Creepy Wikipedia: Christine And Lea Papin, The Murderous Maids Of France

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The truth often really is stranger than fiction, and the creepy parts of Wikipedia prove it. Weird history, scientific oddities, otherwise unclassifiable Things that you wouldn’t believe actually existed if you hadn’t just spent half an hour reading about them — that’s what The Ghost In My Machine‘s new feature, Creepy Wikipedia, will cover.

I’m still experimenting with the format, so how you see it presented here might change over time; generally speaking, though, Creepy Wikipedia will highlight some of the weirder Wikipedia pages out there — the kinds of unusual things you tend to stumble upon after you’ve fallen down the proverbial rabbit hole and spent too much time jumping from page to page. What I’m trying out first, format-wise, is a short summary of key points, followed by some recommended resources for further reading — Wikipedia, as interesting as it is, may not always be reliable, so it’s often helpful to refer to additional sources. Think of it as a starting point for further, extremely unsettling exploration.

YouTube isn’t the only part of the internet that can get a little weird.

Christine and Léa Papin grew up in a chaotic home near Le Mans, France. There were six years between them —  Christine was born on March 8, 1905, and Léa on Sept. 15, 1911 — but they were close; an abusive father and a neglectful mother had made them each other’s lifeline. They had an older sister, too — Emilia, with whom Christine was also close — but when Emilia was finally old enough to work, she chose to become a nun, enraging their mother, who was counting on the income of her three daughters to keep her comfortable. Christine, and later Léa, were put into service as maids, with their pay going to support their mother.

In 1926, both Christine and Léa were employed by the Lancelin household — consisting of retired lawyer René Lancelin, his wife Léonie, and their grown daughter, Geneviève — in Le Mans. The Papin sisters worked there for several years, with Christine as the cook and Léa as the chambermaid — until Feb. 2, 1933.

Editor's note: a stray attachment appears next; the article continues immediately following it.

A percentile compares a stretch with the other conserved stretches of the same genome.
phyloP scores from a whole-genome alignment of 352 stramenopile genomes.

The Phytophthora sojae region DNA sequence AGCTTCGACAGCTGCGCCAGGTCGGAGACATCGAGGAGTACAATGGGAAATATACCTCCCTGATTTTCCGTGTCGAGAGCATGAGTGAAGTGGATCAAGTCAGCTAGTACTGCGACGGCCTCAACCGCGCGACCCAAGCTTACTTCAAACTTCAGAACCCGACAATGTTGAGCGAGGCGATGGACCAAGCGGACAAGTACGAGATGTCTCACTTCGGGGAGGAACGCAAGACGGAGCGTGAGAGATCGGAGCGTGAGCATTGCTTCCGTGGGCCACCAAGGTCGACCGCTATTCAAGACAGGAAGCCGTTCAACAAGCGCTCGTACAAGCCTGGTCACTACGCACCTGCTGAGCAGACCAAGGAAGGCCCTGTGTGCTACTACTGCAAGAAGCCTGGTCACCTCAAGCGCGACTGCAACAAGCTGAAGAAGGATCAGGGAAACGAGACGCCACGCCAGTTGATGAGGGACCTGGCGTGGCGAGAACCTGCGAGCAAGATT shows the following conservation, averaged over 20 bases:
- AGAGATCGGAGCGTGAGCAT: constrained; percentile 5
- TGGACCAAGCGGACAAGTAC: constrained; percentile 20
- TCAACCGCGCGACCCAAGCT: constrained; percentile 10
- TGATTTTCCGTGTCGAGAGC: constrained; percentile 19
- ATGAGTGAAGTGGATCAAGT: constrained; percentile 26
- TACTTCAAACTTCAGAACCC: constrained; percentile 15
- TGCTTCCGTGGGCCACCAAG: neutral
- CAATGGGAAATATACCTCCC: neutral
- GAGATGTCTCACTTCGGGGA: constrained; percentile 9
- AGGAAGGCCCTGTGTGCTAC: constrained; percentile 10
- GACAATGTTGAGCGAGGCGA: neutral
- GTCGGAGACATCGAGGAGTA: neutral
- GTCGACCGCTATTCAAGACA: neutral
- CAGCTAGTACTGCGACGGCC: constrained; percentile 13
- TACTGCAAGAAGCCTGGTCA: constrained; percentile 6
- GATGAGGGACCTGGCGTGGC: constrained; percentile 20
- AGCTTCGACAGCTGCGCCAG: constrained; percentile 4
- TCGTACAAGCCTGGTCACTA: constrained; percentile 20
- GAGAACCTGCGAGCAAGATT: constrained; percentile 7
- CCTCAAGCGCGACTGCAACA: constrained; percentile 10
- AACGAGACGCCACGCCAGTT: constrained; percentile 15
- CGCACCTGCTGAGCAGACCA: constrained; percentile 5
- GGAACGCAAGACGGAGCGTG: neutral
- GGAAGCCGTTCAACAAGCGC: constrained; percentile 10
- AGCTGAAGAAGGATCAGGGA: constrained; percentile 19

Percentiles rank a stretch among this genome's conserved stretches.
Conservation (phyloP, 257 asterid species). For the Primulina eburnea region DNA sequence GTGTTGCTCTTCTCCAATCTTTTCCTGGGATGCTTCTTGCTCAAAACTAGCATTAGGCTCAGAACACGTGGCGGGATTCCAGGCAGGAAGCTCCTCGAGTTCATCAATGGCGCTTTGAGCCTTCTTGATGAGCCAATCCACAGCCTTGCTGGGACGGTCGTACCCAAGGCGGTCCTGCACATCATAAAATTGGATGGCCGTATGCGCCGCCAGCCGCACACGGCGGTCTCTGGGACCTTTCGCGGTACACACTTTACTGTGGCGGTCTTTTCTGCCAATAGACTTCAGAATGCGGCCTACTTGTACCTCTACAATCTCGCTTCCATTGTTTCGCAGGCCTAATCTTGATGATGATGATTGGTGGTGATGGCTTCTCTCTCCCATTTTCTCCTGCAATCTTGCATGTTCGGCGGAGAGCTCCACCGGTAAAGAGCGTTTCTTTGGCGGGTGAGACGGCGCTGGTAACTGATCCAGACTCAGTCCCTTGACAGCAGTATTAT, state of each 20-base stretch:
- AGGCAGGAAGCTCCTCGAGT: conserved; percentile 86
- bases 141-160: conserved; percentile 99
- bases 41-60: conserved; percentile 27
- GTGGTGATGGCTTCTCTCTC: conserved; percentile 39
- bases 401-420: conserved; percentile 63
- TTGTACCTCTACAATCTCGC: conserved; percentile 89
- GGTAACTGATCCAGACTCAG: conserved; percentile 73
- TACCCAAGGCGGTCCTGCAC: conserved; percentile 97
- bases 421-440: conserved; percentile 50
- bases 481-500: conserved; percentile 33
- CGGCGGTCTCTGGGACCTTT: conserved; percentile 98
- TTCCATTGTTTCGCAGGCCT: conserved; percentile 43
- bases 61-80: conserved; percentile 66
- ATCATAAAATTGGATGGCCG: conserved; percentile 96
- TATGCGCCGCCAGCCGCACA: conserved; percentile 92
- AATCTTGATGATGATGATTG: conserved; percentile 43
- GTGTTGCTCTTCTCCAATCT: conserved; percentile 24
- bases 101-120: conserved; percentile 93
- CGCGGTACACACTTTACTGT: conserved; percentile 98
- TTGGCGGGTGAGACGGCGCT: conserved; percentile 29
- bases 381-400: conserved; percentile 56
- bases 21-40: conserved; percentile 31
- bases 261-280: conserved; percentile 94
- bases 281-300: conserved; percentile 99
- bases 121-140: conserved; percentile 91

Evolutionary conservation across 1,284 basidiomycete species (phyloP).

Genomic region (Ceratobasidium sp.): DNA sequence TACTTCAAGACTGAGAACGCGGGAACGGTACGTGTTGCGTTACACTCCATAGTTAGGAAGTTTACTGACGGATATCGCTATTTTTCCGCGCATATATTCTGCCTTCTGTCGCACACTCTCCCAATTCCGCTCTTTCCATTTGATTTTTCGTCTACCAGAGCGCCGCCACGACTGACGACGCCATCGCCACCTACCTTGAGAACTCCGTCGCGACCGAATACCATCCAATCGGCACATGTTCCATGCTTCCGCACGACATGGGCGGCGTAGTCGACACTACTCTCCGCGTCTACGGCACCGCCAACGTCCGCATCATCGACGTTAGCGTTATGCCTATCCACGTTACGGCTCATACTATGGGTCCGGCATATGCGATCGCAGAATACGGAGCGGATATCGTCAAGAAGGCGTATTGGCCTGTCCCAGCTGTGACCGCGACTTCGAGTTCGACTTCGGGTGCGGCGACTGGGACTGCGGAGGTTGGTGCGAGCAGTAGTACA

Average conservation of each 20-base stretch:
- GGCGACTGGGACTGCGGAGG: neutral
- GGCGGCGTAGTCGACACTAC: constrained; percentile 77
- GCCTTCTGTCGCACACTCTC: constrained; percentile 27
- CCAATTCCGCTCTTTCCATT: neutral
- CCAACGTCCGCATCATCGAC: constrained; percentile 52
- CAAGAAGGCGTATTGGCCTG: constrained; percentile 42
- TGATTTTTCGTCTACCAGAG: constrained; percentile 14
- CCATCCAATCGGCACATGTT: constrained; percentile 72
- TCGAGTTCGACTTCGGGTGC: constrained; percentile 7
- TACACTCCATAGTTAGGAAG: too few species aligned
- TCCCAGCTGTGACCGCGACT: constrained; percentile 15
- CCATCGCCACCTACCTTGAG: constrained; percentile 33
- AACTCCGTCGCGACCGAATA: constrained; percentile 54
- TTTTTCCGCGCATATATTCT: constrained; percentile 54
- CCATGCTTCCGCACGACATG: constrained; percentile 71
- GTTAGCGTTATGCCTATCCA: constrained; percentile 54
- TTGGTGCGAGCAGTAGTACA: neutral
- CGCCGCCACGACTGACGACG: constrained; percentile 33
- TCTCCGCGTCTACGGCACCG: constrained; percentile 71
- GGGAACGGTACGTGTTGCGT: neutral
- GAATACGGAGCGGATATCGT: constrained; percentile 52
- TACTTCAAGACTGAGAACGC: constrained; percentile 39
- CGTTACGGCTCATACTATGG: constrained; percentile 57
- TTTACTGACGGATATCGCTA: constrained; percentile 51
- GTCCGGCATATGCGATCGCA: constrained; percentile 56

That was the day they murdered Léonie and Geneviève Lancelin.

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The Most Dangerous Games: Charlotte’s Web

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Previously: The Red Book Game.

(By request.)

The game Charlotte’s Web — not to be confused with the children’s book, although that’s undoubtedly where it got its name — seems to have been born out of the Three Kings era of Reddit; indeed, at the time of this writing, it was posted three years ago at both the NoSleep subreddit (where Three Kings was originally posted) and on r/threekings, which grew out of the titular game’s popularity. The NoSleep post has a few updates, one of which was an experience story, and one of which was a warning to not, under any circumstances, play the game.

Somewhat ominously, the Redditor who made all those posts has since deleted their account.

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‘Mommy Dead And Dearest’: Further Reading On Gypsy Rose Blancharde, Dee Dee Blancharde, And Munchausen Syndrome By Proxy

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I jettisoned cable a couple of years ago, so sometimes I miss what’s going on in the world of broadcast television. As such, I didn’t realize that HBO was airing a documentary about Gypsy Rose Blancharde and the killing of her mother, Dee Dee Blancharde, until after it had already happened. I’m quite familiar with the case already, having been following it for almost two years now; however, word on the street is that Mommy Dead and Dearest, directed by Erin Lee Carr, is quite an exceptional examination of the story, so I’m looking forward to giving it a watch once I’m able to get my hands on it.

In the week since the documentary aired, it’s occurred to me that it might be useful to put together a roundup of further reading (and listening, in one case) for those interested in finding out more about the case. If that’s you, then you might find the below worth a look.

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‘The Creepypasta Collection, Volume 2’ Edited By MrCreepyPasta Takes Online Horror Offline (Review)

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Creepypasta fascinates me for a variety of reasons, one of which is this: It’s no longer confined to the internet. The short story collection The Creepypasta Collection, Volume 2, edited by YouTube favorite MrCreepyPasta, recently hit shelves, so when a copy of it landed in my inbox, I was happy to check it out. In some respects, I’m sort of surprised that collections like this one haven’t become more common — although in others ways, perhaps that’s understandable. Authorship when it comes to creepypasta can be… tricky.